## NaN value breaks sorting in Python

Some time ago, I gave a talk at Boston Python meetup. Bottom line – NaN values in a list silently break sorting. Details below.

NaN stands for not a number. It is a numeric data type used for undefined and unrepresentable values. For example:

In :
a = float('inf')
b = float('inf')

In :
a / b

Out:
nan
In :
a - b

Out:
nan

It’s very easy for NaN to enter your data:

In :
from scipy.stats.stats import pearsonr

a = [0, 0, 0, 0, 0]
b = [0, 0, 0, 0, 0]

pearsonr(a, b)

Out:
nan

It’s also very easy for NaN to quietly propagate:

In :
c = float('nan')
c + 4022

Out:
nan

NaN silently breaks sorting

In :
d = [4, float('nan'), 2, 1]


NaN values break sorting, because they are not smaller, larger, or equal to any number. They don’t even compare as equal to themselves.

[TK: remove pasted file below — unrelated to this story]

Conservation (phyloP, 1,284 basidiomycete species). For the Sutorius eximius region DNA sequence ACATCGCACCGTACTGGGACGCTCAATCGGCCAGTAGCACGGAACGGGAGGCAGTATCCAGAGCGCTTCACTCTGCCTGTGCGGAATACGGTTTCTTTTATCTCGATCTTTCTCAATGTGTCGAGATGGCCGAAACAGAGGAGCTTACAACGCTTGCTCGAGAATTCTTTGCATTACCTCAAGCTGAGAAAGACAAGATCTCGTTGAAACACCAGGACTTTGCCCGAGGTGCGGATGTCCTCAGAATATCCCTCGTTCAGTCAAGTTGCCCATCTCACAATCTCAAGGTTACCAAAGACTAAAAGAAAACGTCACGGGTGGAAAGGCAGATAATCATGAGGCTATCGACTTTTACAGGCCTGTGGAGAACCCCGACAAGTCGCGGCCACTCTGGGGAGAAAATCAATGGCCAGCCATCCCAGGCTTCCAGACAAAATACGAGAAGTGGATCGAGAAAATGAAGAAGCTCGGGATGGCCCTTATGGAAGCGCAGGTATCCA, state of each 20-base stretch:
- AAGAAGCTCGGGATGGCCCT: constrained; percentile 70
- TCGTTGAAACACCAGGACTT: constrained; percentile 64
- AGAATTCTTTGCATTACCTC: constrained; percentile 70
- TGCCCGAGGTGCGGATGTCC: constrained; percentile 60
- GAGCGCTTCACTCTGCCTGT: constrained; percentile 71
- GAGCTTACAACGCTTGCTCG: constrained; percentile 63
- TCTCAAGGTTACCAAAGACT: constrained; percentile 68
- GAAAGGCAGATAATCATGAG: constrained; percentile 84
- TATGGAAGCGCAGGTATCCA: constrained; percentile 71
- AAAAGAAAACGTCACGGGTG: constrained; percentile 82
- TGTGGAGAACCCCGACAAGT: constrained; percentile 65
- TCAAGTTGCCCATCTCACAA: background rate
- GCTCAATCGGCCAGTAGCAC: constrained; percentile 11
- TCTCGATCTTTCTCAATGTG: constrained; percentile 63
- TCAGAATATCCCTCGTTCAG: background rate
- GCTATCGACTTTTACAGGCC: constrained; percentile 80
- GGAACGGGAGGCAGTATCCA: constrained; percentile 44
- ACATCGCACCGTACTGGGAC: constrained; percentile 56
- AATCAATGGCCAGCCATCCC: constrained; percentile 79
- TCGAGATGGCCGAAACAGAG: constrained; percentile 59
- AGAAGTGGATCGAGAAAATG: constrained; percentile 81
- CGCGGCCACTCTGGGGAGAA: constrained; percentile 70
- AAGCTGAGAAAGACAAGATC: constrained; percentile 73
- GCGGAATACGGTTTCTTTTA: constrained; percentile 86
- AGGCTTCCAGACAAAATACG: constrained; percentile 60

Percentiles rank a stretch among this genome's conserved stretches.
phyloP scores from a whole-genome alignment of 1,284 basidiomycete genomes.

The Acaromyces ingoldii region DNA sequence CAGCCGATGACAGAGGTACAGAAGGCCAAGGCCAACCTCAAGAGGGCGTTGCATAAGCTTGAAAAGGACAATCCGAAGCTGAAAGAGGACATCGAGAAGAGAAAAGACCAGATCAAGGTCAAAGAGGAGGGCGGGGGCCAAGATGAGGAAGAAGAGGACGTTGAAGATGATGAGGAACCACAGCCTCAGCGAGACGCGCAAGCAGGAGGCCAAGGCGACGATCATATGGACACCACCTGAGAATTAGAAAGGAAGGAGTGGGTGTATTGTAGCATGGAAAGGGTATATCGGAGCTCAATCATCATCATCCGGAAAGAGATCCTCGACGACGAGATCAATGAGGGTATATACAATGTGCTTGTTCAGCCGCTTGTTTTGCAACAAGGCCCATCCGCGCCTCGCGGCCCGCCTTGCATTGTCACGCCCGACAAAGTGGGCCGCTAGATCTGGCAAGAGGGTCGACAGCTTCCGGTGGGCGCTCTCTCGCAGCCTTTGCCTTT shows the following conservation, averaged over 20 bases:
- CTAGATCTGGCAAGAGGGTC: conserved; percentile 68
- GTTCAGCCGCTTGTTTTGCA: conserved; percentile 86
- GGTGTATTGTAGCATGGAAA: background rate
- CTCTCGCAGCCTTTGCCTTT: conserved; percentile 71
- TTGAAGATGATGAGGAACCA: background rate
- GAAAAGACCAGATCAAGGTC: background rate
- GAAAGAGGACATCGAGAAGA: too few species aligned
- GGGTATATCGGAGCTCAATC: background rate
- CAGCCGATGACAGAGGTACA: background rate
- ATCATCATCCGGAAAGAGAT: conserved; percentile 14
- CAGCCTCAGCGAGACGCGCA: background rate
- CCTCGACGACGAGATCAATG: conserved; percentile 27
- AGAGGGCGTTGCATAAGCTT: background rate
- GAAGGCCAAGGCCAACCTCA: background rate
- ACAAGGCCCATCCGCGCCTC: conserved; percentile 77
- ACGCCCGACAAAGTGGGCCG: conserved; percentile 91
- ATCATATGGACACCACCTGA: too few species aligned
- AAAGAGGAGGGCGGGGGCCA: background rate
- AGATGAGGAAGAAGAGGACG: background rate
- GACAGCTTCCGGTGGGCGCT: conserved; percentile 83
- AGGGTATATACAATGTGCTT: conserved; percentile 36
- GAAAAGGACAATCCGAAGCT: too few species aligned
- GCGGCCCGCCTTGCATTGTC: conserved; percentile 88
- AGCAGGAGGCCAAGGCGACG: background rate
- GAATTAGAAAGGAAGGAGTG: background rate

In :
e = float('nan')

In :
e < 15234

Out:
False
In :
e > 15234

Out:
False
In :
e == 15234

Out:
False
In :
e == e

Out:
False

Ways to get around sorting with NaN values

In :
import math
f = [4, float('nan'), 2, 1]

In :
sorted([x for x in f if not math.isnan(x)])

Out:
[1, 2, 4]
In :
sorted([x for x in f if x == x])

Out:
[1, 2, 4]
In :
sorted(f, key=lambda x: x if not math.isnan(x) else 0, reverse=True)

Out:
[4, 2, 1, nan]